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Criminal record, tax situation … Future members of the government scrutinized

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Emmanuel Macron must reveal the identity of his new Prime Minister at the beginning of the week. The composition of the government will be known later. A period in particular necessary to subject future ministers to a series of controls – reinforced since the Cahuzac and Thévenoud cases.

Tax situation, possible conflicts of interest and even criminal record: entry into government is synonymous with a series of checks, including prior, since the Cahuzac and Thévenoud cases.

If the appointment of a new Prime Minister is expected from Monday, that of the new government may not be immediate, the time to find the right people but also to carry out these checks, which started last week.

The moralization laws of summer 2017 enshrined a recent practice: concerning prospective clients, the president can request bulletin no. 2 of the criminal record as well as a certificate from the tax administration indicating whether or not the person is up to date. , respecting fiscal secrecy.

The Head of State can also ask the High Authority for the Transparency of Public Life (HATVP) if the person is in a situation of conflict of interest.

Many names can be “tested” and exchanges are done orally, not in writing. The High Authority has the declarations of interests or assets of nearly 15,000 elected officials and public officials. It includes in particular past or present professional activities, participation in governing bodies and the profession of the spouse.

A series of laws after the Cahuzac affair

Its clarification can lead, for example, to a change in the ministerial portfolio envisaged, in the event of a problematic link of interest. If a person entering the government may be in conflict of interest on such or such file, some of his attributions may be delegated to another minister or to the Prime Minister. A frequent situation, due to a former position or the employment of the spouse in particular.

Immediately after an appointment, as provided for by the 2013 transparency laws, a full check of the tax situation of new entrants is carried out.

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These laws were adopted after the scandal of the hidden account abroad of former Budget Minister Jérôme Cahuzac, who was sentenced for tax evasion in 2018 to four years in prison, two of which were suspended, 300,000 euros fine and five years of ineligibility.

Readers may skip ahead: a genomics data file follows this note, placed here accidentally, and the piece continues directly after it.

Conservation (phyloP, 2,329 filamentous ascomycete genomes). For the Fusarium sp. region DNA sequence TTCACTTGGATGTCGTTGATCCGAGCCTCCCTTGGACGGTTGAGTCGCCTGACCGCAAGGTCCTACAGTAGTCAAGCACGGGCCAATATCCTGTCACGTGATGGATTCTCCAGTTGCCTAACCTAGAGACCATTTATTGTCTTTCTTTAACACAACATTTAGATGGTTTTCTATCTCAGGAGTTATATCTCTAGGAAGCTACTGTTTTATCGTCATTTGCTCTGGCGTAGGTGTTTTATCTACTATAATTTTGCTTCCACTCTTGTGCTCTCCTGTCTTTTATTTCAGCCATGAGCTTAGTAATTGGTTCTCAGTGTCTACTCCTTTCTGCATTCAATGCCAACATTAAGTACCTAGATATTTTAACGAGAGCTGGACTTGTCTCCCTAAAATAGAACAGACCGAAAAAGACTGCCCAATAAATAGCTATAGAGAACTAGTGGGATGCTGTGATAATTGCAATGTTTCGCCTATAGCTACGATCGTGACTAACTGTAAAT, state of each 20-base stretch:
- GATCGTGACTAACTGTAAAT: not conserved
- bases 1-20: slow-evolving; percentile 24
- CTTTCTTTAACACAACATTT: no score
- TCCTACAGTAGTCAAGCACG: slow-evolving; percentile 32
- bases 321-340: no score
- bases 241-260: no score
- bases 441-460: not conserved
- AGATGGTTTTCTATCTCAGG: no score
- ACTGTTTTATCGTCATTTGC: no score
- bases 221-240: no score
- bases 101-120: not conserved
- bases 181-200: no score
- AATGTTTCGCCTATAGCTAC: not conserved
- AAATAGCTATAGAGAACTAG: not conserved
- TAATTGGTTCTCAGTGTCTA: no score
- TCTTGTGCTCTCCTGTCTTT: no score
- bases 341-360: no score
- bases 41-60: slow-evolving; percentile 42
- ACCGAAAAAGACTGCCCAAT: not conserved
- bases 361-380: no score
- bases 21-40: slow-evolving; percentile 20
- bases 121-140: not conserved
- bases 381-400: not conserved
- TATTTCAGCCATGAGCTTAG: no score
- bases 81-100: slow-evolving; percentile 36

The verification carried out since, in connection with the tax authorities, is carried out under the control of the HATVP, which is a guarantee of independence. Previously, informal control was the responsibility of the Budget Minister.

It was this control that led in September 2014 to the resignation of Thomas Thévenoud, who had just been appointed Secretary of State, for not having declared his income, or late. His conviction for tax evasion to a suspended one-year prison sentence and three years of ineligibility became final in September 2019, after the rejection of his final appeal before the Court of Cassation.

To deal with a new Thévenoud case, François Hollande then Emmanuel Macron ordered checks upstream of the appointments, as in other countries.

Declarations of assets and interests

Further control is often still necessary to uncover certain abuses. In 2020, this was the case for Alain Griset, then Minister Delegate for SMEs, who had failed to declare a stock savings plan (PEA). He is the last member of the government to have resigned in connection with this type of verification.

New members of the government must also submit declarations of assets and interests to the HATVP, which are checked and then made public.

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If one of them holds portfolios of shares or other financial instruments, he must entrust their management to an agent, to whom he cannot give orders during his term of office to avoid any insider trading, under the same transparency laws.

Emmanuel Macron also provided for the ministers to sign “a commitment on the honor of integrity and morality” and communicate to the head of government “all the interests they had to know, beyond the period of five years provided for by law”.

The ministers of the Ayrault government in 2012 had signed a code of ethics, and those of the Fillon government in 2007 had had to comply with a series of obligations to set an example.

With AFP

France 24-Trans

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